1. Hire the pros
Resist the temptation to save a few bucks by hiring Uncle Joe and his pickup truck. For one, you will need a genuine receipt to deduct moving expenses on your taxes -- plus, you do not want to be liable if somebody drops a box. One crushed toe can be very expensive (not to mention the replacement value of whatever was in that box).
If you can afford the expense, let the movers pack for you, too. They pack faster: they don't spend time wondering if Aunt Gertrude's crocheted lampshades are worth keeping. And if they break, they buy.
Finally, if you're not paying someone, they're not likely to take the job as seriously. They see it as doing you a favor (which is true), so therefore, they can slack off, be late, have a few beers while loading up... and generally do the job halfway. And that's no favor at all.
2. Find a temporary place to stay
People fret about moving costs, but it's temporary housing that can eat a hole in your budget. Of course, it's always great to time the sale of your old home to match the purchase of your new house -- but it's not always possible.
When your moving date is coming up, you'll feel less pressured to make the perfect transition if you can at least budget for a few days at a hotel. Even if you have the keys to your new house, you may not have power, water, gas -- or, most important of all: internet and cable. (This solution also really beats having to rely on staying with a friend until your dream home is ready for you.)
3. Get clear on what you want
Before you move, visualize your perfect new home. Include as many details as possible. If you can't visualize the entire house or apartment, focus on the details that really matter to you, such as:
- his and hers walk-in closets
- a fenced yard for the dogs
- sunny windowsills where the cats to sleep and the plants can thrive
- a door wide enough to accommodate the sectional sofa
- enough room for a grand piano
- energy-efficient construction
- a separate dining room
- mature landscaping
- walking distance to shops and recreation
- beautiful views from the master suite
- a large, eat-in kitchen off the family room
- high ceilings throughout the home
- an actual foyer, not just a door into the living room
- located on a cul-de-sac so there's minimal traffic
- a 3-car garage
- close proximity to a park or community pool
- a separate home office or spare bedroom
- usable attic or basement space for storage
- all houses in the area are well-maintained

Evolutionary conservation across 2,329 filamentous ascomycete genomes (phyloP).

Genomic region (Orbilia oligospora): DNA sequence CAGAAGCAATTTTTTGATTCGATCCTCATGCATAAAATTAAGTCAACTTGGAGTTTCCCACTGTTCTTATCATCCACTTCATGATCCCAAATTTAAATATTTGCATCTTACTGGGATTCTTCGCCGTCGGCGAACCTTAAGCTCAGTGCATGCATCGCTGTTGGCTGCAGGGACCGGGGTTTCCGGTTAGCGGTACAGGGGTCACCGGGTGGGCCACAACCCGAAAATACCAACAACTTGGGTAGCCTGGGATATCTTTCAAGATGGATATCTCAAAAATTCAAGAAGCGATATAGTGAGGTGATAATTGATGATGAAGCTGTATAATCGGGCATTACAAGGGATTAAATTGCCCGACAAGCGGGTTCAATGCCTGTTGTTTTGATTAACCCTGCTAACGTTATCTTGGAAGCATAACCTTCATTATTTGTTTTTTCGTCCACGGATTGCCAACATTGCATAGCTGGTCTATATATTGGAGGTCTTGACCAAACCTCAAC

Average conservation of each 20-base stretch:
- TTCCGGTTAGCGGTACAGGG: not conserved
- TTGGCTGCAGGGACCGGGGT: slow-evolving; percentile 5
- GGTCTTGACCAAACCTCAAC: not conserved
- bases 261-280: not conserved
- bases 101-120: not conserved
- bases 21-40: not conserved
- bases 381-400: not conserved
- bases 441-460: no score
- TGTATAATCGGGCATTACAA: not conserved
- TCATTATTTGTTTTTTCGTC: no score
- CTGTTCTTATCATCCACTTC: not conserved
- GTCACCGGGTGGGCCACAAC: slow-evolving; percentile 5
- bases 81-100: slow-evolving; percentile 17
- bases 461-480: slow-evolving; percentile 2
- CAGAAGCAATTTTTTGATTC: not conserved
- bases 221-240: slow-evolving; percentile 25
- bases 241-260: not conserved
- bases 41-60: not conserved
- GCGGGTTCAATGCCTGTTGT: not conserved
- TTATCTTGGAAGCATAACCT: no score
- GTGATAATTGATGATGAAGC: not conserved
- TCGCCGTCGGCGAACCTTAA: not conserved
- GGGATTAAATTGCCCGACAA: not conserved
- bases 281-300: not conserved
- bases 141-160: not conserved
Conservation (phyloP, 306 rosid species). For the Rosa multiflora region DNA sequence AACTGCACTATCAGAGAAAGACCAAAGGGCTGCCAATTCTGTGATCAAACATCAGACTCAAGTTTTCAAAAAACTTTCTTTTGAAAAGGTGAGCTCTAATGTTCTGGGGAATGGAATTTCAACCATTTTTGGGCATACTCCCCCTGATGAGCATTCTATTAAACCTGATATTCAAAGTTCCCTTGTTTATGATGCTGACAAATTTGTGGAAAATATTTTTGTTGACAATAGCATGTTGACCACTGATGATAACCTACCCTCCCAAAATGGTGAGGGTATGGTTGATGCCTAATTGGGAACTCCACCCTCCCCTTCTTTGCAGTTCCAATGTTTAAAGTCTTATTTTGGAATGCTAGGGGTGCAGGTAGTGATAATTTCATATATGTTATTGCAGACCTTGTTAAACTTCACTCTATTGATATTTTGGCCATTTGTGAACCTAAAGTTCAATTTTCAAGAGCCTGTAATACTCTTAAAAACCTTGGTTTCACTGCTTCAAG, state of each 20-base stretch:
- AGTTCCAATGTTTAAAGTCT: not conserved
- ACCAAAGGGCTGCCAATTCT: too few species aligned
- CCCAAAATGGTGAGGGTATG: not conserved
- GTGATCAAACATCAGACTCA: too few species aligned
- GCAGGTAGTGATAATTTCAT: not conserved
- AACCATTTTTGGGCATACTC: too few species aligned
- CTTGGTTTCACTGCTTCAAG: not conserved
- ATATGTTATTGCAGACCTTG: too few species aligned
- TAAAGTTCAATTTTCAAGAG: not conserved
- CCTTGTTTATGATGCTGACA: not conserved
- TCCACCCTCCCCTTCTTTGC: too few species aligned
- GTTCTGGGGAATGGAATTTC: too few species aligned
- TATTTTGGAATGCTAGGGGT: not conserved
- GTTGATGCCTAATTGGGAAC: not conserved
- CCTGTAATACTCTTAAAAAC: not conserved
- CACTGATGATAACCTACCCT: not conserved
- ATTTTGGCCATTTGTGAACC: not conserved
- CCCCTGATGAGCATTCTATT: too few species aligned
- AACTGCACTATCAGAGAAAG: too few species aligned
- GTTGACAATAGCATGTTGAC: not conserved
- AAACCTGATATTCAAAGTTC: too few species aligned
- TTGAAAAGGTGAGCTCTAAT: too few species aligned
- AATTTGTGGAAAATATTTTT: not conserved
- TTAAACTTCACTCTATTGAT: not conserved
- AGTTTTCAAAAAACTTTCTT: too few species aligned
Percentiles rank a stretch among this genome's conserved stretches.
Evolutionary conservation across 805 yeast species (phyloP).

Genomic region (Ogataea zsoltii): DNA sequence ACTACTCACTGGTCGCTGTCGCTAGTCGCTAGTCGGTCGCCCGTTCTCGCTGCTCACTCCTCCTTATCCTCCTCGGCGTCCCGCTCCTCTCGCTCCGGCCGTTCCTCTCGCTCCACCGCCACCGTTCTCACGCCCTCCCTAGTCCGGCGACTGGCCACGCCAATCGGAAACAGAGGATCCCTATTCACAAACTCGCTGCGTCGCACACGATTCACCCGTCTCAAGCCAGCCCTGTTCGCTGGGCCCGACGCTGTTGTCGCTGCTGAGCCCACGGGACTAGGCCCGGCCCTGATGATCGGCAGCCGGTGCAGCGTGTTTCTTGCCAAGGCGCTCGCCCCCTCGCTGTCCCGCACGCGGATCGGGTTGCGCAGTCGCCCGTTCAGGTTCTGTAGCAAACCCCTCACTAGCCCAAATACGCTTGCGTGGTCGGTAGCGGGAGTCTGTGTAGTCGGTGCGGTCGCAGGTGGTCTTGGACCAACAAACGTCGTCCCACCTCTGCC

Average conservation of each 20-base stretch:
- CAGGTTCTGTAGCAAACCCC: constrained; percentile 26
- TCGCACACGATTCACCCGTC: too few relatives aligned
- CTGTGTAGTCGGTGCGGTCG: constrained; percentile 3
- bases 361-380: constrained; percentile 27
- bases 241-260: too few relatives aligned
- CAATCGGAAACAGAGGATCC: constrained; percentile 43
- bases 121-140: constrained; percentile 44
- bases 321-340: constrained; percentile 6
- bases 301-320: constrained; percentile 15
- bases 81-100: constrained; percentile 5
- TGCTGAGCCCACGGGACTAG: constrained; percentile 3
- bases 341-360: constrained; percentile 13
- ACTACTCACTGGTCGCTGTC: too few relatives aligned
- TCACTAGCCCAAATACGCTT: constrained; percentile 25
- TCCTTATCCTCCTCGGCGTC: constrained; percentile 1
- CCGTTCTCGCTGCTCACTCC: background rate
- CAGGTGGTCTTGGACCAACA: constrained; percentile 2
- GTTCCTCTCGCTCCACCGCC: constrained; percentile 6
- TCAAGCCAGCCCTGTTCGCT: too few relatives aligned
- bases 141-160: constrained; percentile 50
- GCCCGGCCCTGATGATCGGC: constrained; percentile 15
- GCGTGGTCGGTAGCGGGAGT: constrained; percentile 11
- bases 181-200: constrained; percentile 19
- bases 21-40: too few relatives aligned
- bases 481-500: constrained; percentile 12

- a secluded, private backyard
You'll be more likely to make the right decision the first time.
4. Don't rush to sign a lease or offer
Better to lose an opportunity than to be saddled with an unlivable house or apartment six months down the road. My rule is, "Sleep before signing." If it is truly your home, it will still be there tomorrow -- and if not, there's something else out there just as good for you -- if not better. Breaking a lease or temporarily moving to a different address will be expensive and time-consuming... not to mention possibly heartbreaking.
5. Lost in a new town?
Let's say you have 10 addresses to check out in your search for the perfect new home -- and one traditional old map. If this is all the help you have, you may well want to just take the first place you see because it's such a hassle to find all the other houses you planned to see. Well, wander no more! Here are three solutions for you.
- Rent (or buy) a GPS device. It will help you figure out each neighborhood you visit, and will be super handy when do you eventually find your new home.
- Use a free online map service, such as Google Maps. Most web-based maps will even help you daisy-chain your tour plan -- so you can get directions from point A to point B, then from point B to point C, point C to point D and onwards.
- Hire a taxi or car service -- nearly all will allow you to hire them for two or three hours. You may have to pay $100 or more, but you may well get more than you're money's worth in terms of saved time and frustration. . Call ahead and ask for an experienced driver who knows the area. Ask him or her driver questions like, "What kind of fares do you get in this neighborhood?" or "Is this area considered safe?" Cab drivers know a lot.
6. Take time for yourself
The entire process of moving to a new house can be exhausting. On a physical level, you are packing boxes and running all over town -- while mentally, you face conflicting opinions from self-proclaimed experts and well-meaning friends and trying to make a thousand different decisions a day (where to put each box, how are they going to get the sofa inside when the front door is 6 inches too narrow, why isn't the power working?).
Stop! Treat yourself to a leisurely walk around your new neighborhood, a nice lunch or dinner, even a movie. Use all the stress-busters you know: meditation, exercises, listen to music, share some love with your honey, make a few pick-me-up phone calls to your favorite people.
A two-hour break can restore your perspective and save you two years of grief. And who knows? You might discover your sacred space in the new city.